National Velvet

Movie review by
Nell Minow, Common Sense Media
National Velvet Movie Poster Image
Great family movie; even better for horse lovers.
  • G
  • 1944
  • 123 minutes

Parents say

age 6+
Based on 3 reviews

Kids say

age 6+
Based on 4 reviews

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A lot or a little?

The parents' guide to what's in this movie.

Educational Value

Presents an idyllic view of country life in early 20th century England, and shows how different the rules were for women and girls in that era. Competitive horse-jumping is introduced.

Positive Messages

Filled with simple positive messages, expressed in words and demonstrated by actions, including: dream big; take risks and enjoy the moment, but know when it's over and move on; "everyone should have a chance at a breathtaking piece of folly at least once in life." The importance of trust and honesty is stressed. Themes include integrity and perseverance.

Positive Role Models & Representations

Despite some differences of opinion between them, both parents are ideals of supportiveness, reliability, and encouragement.  Velvet's mother is a prime example of early female accomplishment and recognition. Velvet follows in her mother's footsteps. A line early in the film, "You girls have only your faces for your fortune," is dispelled by the end. A young man, bent on dishonest behavior, learns a valuable lesson about trust and doing the right thing.

Violence & Scariness

Some horses and their riders fall. None is shown to be injured or in real trouble. The young heroine is prone to fainting. She falls from and is thrown from her horse, but never hurt. She’s also frightened when the horse is ill.  

Sexy Stuff
Drinking, Drugs & Smoking


The young man at the center of the story drinks beer in a pub. He gets very drunk, slurs his words, and staggers. Several men smoke pipes.


What parents need to know

Parents need to know that National Velvet, an appealing family film released in 1944 and set in 1920s England, presents two strong female role models, both of whom succeed in fields of sport that had not been previously open to their gender: long-distance swimming and British horse-jumping. It's a movie with strong messages about dreams, risk, determination, and honesty. The only mildly frightening moments come when the preteen heroine faints, when she falls from her horse, and when the horse is ill for a time. In one lengthy sequence set during the Grand National race, a number of horses and their riders fall (in wide shots), but almost all quickly get up; no injuries are seen or referenced. A young man confesses his responsibility for a riding accident years earlier in which someone was killed. The same young man is seen drinking beer with two cronies, and he gets very drunk.

User Reviews

  • Parents say
  • Kids say
Adult Written bythefklosestheass July 15, 2020

Should be OK for mature viewers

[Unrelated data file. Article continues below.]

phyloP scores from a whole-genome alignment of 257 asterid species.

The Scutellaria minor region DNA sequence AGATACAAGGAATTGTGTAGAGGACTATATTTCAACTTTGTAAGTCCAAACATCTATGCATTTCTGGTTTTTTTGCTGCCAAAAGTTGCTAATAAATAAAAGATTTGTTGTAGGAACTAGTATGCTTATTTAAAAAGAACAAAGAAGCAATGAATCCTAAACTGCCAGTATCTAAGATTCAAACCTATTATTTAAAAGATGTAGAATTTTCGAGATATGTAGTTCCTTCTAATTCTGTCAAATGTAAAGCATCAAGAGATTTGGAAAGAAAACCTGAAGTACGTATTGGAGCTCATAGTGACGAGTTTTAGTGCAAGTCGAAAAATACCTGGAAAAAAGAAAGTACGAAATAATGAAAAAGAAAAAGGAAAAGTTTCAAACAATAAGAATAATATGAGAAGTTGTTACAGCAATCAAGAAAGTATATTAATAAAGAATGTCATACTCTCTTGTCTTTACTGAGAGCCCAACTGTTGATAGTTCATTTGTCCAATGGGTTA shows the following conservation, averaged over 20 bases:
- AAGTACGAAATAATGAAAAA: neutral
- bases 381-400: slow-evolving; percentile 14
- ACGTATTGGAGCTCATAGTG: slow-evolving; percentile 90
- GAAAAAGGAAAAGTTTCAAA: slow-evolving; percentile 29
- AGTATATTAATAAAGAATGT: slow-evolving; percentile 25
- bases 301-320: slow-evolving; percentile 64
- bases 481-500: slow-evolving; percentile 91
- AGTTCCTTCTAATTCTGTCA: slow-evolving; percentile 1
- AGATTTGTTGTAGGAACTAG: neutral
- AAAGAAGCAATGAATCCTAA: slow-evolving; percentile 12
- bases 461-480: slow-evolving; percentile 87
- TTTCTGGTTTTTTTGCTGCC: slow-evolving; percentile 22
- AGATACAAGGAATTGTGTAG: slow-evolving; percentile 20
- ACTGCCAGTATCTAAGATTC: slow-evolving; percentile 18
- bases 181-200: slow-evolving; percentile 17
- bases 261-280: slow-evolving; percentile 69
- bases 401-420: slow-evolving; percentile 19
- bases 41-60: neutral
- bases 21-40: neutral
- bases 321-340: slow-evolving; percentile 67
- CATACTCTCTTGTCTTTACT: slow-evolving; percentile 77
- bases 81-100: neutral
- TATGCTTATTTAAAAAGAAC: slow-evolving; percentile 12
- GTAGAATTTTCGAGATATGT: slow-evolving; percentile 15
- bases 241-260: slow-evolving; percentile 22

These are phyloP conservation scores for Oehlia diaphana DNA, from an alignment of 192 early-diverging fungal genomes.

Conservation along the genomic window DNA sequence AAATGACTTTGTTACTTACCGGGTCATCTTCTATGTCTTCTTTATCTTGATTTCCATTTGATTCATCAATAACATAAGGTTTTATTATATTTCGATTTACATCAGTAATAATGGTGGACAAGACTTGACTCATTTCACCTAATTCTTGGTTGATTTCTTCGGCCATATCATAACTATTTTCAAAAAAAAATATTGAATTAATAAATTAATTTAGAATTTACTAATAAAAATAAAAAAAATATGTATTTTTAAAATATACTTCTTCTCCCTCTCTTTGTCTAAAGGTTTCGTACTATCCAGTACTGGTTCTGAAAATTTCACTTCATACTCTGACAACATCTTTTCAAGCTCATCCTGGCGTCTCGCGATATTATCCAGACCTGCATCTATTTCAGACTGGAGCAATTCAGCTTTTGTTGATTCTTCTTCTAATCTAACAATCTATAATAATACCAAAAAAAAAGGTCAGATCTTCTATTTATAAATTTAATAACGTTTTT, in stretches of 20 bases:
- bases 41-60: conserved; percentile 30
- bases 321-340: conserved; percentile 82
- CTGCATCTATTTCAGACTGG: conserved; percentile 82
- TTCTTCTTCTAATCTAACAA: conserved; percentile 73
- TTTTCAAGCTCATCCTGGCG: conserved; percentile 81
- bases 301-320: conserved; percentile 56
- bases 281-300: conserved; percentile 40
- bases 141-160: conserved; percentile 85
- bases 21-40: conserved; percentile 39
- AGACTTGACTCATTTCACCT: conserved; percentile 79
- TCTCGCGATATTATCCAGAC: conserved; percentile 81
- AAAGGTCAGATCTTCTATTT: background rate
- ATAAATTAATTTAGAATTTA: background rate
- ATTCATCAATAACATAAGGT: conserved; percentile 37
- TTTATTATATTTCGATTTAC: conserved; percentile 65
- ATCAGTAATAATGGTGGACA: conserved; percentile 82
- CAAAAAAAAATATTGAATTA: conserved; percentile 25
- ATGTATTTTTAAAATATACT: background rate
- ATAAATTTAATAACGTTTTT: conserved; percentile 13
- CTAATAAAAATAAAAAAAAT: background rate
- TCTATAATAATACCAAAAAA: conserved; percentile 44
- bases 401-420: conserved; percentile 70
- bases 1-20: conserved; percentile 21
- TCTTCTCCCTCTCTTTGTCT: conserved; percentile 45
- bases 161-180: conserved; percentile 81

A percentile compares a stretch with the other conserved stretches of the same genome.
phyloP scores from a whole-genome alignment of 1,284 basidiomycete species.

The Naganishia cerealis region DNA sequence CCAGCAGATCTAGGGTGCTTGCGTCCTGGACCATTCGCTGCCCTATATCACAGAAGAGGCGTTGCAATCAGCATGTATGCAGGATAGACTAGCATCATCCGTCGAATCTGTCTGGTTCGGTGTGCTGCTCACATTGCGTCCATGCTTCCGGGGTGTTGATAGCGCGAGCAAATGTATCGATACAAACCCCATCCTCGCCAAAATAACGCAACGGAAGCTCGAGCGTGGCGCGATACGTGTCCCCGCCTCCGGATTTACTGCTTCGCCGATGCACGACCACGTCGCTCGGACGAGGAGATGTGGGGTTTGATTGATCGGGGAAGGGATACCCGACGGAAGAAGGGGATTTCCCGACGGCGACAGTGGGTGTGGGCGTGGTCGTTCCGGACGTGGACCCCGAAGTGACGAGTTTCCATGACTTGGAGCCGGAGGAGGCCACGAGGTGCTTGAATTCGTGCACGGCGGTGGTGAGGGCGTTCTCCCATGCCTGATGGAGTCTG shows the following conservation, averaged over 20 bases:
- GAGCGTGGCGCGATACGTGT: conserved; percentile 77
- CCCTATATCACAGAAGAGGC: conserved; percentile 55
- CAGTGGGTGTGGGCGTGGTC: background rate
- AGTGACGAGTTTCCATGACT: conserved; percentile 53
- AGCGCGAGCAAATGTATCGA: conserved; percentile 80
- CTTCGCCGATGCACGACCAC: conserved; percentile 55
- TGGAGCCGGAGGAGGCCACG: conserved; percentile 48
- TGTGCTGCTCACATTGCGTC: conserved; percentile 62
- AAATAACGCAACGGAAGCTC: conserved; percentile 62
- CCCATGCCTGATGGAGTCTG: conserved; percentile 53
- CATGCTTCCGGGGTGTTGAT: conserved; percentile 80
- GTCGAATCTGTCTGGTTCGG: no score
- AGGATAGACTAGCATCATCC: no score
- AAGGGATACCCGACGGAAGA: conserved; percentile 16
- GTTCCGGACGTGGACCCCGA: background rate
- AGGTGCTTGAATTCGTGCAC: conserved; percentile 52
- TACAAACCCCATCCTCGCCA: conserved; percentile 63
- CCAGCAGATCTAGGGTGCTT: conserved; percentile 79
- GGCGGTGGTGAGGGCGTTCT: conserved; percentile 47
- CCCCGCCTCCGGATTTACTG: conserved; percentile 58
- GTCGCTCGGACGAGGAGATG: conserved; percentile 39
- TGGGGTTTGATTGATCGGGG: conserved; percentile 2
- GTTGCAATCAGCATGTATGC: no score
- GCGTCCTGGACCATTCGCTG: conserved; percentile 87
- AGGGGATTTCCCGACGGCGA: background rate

R: some usages of mature moments
Parent of a 5, 7, and 10-year-old Written byDenise A. February 15, 2016

Great movie.

Just great. My daughter (9) was completely with it the whole time, my son (6) had moments of "is that horse really hurt?" - but then watched as the h... Continue reading
Teen, 15 years old Written byEmmaLu April 15, 2011
Great movie! Had positive role models and CLEAN!!
Teen, 14 years old Written byHunterJumper13 December 23, 2010

Terrific movie for everyone

I loved this movie. As a horse owner, rider, shower, etc. I always enjoy critisizing equine-themed movies, but this one was correct in just about everything. A... Continue reading

What's the story?

In NATIONAL VELVET, when young Velvet Brown (Elizabeth Taylor) meets Mi Taylor (Mickey Rooney), the two immediately connect, bonding over their love of horses. He came to town because he found Velvet's mother's name in his late father's address book, but he has no idea what their relationship was. Velvet wins an uncontrollable horse in a lottery that she names Pi; she decides that Pi must be in the Grand National race and goes against the adults' wishes by riding him herself. She wins but is disqualified because she's a girl. Still, the family returns home in triumph, knowing that they won what was important to them. Appearance and endorsement offers follow, but Velvet knows that it's time to move on. So does Mi, who says good-bye to Mr. and Mrs. Brown. When Velvet hears that he's gone, she asks if she can tell him about his father, who helped Mrs. Brown achieve an important dream. Mrs. Brown consents, and Velvet races after Mi, catching up to him just as the movie ends.

Is it any good?

This is a heartwarming story about dreams -- wise and foolish, big and small, realized and impossible -- and about the way these dreams change those who are lucky enough to dream them. But it also deals with what happens after the dream comes true. 

The film also conveys the importance of faith -- Velvet's faith in herself, Pi, and her dream; and her family's faith in her and in Mi -- and the importance of that belief and support in making the dream come true. But most of all, National Velvet is the story of a loving family, making it a wonderful starting point for a discussion of the ways that families of all kinds can teach and support each other.

Talk to your kids about ...

  • Families can talk about why Velvet can't keep the prize, even though she won. What kinds of stereotypes about women were popular in the era of National Velvet? What kinds of stereotypes about women remain?

  • Why didn't Velvet want to make movies or do any of the other things people asked her to do after she won? What are the benefits and drawbacks of being a celebrity?

  • How do the characters in National Velvet demonstrate integrity and perseverance? Why are these important character strengths?

Movie details

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